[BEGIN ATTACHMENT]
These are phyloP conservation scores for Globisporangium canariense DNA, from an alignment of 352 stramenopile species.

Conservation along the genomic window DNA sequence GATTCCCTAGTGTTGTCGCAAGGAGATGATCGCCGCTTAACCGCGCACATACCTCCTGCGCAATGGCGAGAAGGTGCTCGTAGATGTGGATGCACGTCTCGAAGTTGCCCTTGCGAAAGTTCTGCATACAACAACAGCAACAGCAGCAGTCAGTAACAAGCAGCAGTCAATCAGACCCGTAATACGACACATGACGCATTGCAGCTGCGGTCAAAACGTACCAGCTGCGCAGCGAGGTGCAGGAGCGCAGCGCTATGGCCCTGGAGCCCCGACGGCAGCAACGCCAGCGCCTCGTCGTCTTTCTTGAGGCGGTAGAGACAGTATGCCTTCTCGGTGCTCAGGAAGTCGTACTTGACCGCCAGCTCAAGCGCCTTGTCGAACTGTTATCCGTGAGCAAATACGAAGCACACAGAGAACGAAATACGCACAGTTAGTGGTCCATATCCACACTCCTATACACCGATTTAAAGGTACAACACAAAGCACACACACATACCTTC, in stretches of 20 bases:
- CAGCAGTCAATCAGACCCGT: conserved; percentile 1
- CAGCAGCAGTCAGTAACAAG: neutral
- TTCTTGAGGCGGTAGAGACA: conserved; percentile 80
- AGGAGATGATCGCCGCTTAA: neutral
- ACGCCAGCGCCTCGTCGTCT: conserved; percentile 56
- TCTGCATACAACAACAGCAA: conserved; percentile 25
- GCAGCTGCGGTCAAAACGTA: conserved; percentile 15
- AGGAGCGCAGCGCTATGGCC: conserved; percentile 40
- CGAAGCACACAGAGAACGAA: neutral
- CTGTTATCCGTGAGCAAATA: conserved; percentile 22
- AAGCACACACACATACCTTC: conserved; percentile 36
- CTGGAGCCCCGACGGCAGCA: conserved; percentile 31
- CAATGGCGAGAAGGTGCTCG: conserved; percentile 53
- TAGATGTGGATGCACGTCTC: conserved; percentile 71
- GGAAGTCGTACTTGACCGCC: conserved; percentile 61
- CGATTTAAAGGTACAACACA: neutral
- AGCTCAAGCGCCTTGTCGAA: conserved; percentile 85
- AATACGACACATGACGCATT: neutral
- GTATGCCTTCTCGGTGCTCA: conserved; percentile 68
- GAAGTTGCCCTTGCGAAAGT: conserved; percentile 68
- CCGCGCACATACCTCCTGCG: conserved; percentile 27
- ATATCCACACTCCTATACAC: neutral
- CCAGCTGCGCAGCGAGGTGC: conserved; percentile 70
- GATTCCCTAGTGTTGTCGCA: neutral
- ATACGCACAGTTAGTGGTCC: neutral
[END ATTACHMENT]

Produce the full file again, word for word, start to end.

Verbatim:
These are phyloP conservation scores for Globisporangium canariense DNA, from an alignment of 352 stramenopile species.

Conservation along the genomic window DNA sequence GATTCCCTAGTGTTGTCGCAAGGAGATGATCGCCGCTTAACCGCGCACATACCTCCTGCGCAATGGCGAGAAGGTGCTCGTAGATGTGGATGCACGTCTCGAAGTTGCCCTTGCGAAAGTTCTGCATACAACAACAGCAACAGCAGCAGTCAGTAACAAGCAGCAGTCAATCAGACCCGTAATACGACACATGACGCATTGCAGCTGCGGTCAAAACGTACCAGCTGCGCAGCGAGGTGCAGGAGCGCAGCGCTATGGCCCTGGAGCCCCGACGGCAGCAACGCCAGCGCCTCGTCGTCTTTCTTGAGGCGGTAGAGACAGTATGCCTTCTCGGTGCTCAGGAAGTCGTACTTGACCGCCAGCTCAAGCGCCTTGTCGAACTGTTATCCGTGAGCAAATACGAAGCACACAGAGAACGAAATACGCACAGTTAGTGGTCCATATCCACACTCCTATACACCGATTTAAAGGTACAACACAAAGCACACACACATACCTTC, in stretches of 20 bases:
- CAGCAGTCAATCAGACCCGT: conserved; percentile 1
- CAGCAGCAGTCAGTAACAAG: neutral
- TTCTTGAGGCGGTAGAGACA: conserved; percentile 80
- AGGAGATGATCGCCGCTTAA: neutral
- ACGCCAGCGCCTCGTCGTCT: conserved; percentile 56
- TCTGCATACAACAACAGCAA: conserved; percentile 25
- GCAGCTGCGGTCAAAACGTA: conserved; percentile 15
- AGGAGCGCAGCGCTATGGCC: conserved; percentile 40
- CGAAGCACACAGAGAACGAA: neutral
- CTGTTATCCGTGAGCAAATA: conserved; percentile 22
- AAGCACACACACATACCTTC: conserved; percentile 36
- CTGGAGCCCCGACGGCAGCA: conserved; percentile 31
- CAATGGCGAGAAGGTGCTCG: conserved; percentile 53
- TAGATGTGGATGCACGTCTC: conserved; percentile 71
- GGAAGTCGTACTTGACCGCC: conserved; percentile 61
- CGATTTAAAGGTACAACACA: neutral
- AGCTCAAGCGCCTTGTCGAA: conserved; percentile 85
- AATACGACACATGACGCATT: neutral
- GTATGCCTTCTCGGTGCTCA: conserved; percentile 68
- GAAGTTGCCCTTGCGAAAGT: conserved; percentile 68
- CCGCGCACATACCTCCTGCG: conserved; percentile 27
- ATATCCACACTCCTATACAC: neutral
- CCAGCTGCGCAGCGAGGTGC: conserved; percentile 70
- GATTCCCTAGTGTTGTCGCA: neutral
- ATACGCACAGTTAGTGGTCC: neutral